Strictly speaking, to alliterate is to provide a list of words that begin with the same letter or sound, as in “Peter Piper picked a peck of pickled peppers.” In a broader sense, to alliterate is to form an outline using similarly-sounding words or phrases. It is a device that, in theory, helps readers to follow along with a book or that helps listeners to follow along with a sermon.
So, for example, Steven Lawson’s little work on Jonathan Edwards has chapters titled “The Prerequisite of Faith,” “The Priority of God’s Glory,” “The Putting Away of Sin,” “The Precipice of Eternity,” and so on. Sometimes a whole sermon series will be alliterated, as in Colin Smith’s “Faith that Lasts” which was made up of three sermons titled “Firm Foundations,” “False Assumptions,” and “Full Assurance.” But we see it most commonly in individual sermons where, as often as not, it is used to form a three-point outline. Lawson once again provides an example with his sermon on Ephesians 1:21-26 which follows this outline: Paul’s Dedication, Paul’s Dilemma, and Paul’s Decision.
(Here, for your reading pleasure, is an alliterated defense of alliteration in preaching. Or you can read Jared Wilson’s alliterated “5 C’s of Preaching.”)
Over the years I’ve seen and heard some truly wonderful examples of alliteration. I’ve also seen and heard some truly awful ones. Most recently, a book I attempted to read had maddening alliteration for its chapter headings—the kind that stretched the meaning of words far beyond the breaking point, all for the sake of maintaining a common first letter. Based on that book and a handful of recent sermons, I thought I’d share some pointers for doing alliteration well (or, at least, not doing it poorly). And, as I do so, I admit that on various occasions I’ve doubtlessly violated each of these rules.
Rule #1: Know what it’s for. Alliteration is meant to add clarity to a sermon or book by providing a simple, memorable outline. It is not meant to show off the communicator’s expansive vocabulary or clever rhyming ability. It is, at best, a minor component of a sermon and one of the least important steps in preparation. This kind of outline is only helpful if it adds clarity; it can be harmful or wasteful if it reduces clarity. Unless each alliterated heading is clear enough that it could stand on its own even if it wasn’t alliterated with the others, it is likely to hinder communication more than help it.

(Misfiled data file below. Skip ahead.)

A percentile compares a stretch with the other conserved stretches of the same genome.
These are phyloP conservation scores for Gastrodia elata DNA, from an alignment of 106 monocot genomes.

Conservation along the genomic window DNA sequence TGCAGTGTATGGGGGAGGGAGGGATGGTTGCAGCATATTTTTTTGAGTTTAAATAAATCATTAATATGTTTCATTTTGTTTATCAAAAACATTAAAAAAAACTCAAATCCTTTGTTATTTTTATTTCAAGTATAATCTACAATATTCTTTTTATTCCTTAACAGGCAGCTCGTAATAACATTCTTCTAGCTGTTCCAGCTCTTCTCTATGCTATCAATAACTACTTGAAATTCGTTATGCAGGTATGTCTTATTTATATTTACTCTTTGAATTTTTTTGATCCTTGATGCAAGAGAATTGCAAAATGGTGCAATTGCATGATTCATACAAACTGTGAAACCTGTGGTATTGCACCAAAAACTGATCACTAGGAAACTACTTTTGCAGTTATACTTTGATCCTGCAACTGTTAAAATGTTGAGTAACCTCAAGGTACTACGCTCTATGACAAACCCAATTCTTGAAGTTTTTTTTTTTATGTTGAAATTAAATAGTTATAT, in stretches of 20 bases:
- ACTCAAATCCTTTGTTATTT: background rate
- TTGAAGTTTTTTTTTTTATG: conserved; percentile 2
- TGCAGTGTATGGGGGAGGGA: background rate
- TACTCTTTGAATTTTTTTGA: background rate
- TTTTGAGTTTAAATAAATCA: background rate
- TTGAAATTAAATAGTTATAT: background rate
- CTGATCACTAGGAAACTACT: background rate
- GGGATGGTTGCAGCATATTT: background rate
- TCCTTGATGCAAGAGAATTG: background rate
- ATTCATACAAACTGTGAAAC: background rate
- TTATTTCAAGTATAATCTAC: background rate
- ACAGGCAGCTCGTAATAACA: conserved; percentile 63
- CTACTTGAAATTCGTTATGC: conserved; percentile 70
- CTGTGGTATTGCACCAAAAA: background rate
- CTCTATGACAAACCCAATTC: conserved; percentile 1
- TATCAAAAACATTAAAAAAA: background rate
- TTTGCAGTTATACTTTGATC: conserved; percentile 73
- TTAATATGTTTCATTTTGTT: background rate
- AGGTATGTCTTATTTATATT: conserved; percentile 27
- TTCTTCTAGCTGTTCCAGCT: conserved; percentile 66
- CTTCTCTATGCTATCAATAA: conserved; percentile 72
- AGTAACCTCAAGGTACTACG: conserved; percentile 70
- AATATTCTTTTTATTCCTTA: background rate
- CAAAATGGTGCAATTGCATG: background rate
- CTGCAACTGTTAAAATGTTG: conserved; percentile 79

Rule #2: Don’t despair. Don’t despair if you aren’t good at alliterating or even particularly good at creating an outline. There are some wonderful preachers who rarely create a highly-developed, three-point outline and some who rarely alliterate (John Piper comes to mind). Many of these are still clear, powerful preachers, even though they don’t follow what some may hold up as rules for sermon preparation. They have done lots of study, they have organized the sermon in their own minds, and they are more than able to make it all make sense to their listeners.
Rule #3: Don’t give it too much time. A great outline can be a great help to a listener. You’ve heard the rule of effective communication, I’m sure: Tell them what you’re going to say, say it, then tell them what you’ve said. An outline can help listeners understand where you are going, then remind them where you’ve been. However, the great power in preaching is not in the outline, but in the faithfulness to Scripture. Don’t put a ton of time into alliterating an outline if it is going to detract from the time you’d take to search the Scriptures and prepare to faithfully exposit them.
Rule #4: Don’t use a thesaurus. If you’ve prepared a three-point sermon with two words beginning with T, there can be a great desire to find a third T-word to complete the alliterated outline. But almost invariably, turning to a thesaurus will lead you to words that are too obscure to be helpful. In general, if you can’t come up with the word on your own, it’s not a word you ought to use to frame a whole section of a sermon. A thesaurus may occasionally remind you of a word you simply forgot, but more often it will lead you to words that are too uncommon to fit the purpose. It’s better to break the alliteration than to use a word no one has spoken in 400 years.
Rule #5: It’s better not to stretch. As in rule #4, a nearly-complete outline can drive you to a kind of desperation to get that final word or two in place. If that doesn’t drive you to use a thesaurus and dig up an obscure word, it may drive you to words you know, but that aren’t quite right. You may use a word that kind of means what you want it to mean, but you would never actually use if it didn’t begin with that particular letter or have that number of syllables. It is far better to be clear than cute. If the purpose of alliteration is to help with comprehension, you’ll be working against that goal by stretching words beyond their natural meaning or usage.
The big point is that alliteration is meant to serve a purpose, and the purpose is to add clarity to the mind of a reader or listener. But done poorly, it can actually detract from clarity and hinder the understanding of a reader or listener. So my counsel is to use alliteration only when it can serve that bigger purpose (which is to say, only when it obeys at least a few of those five rules).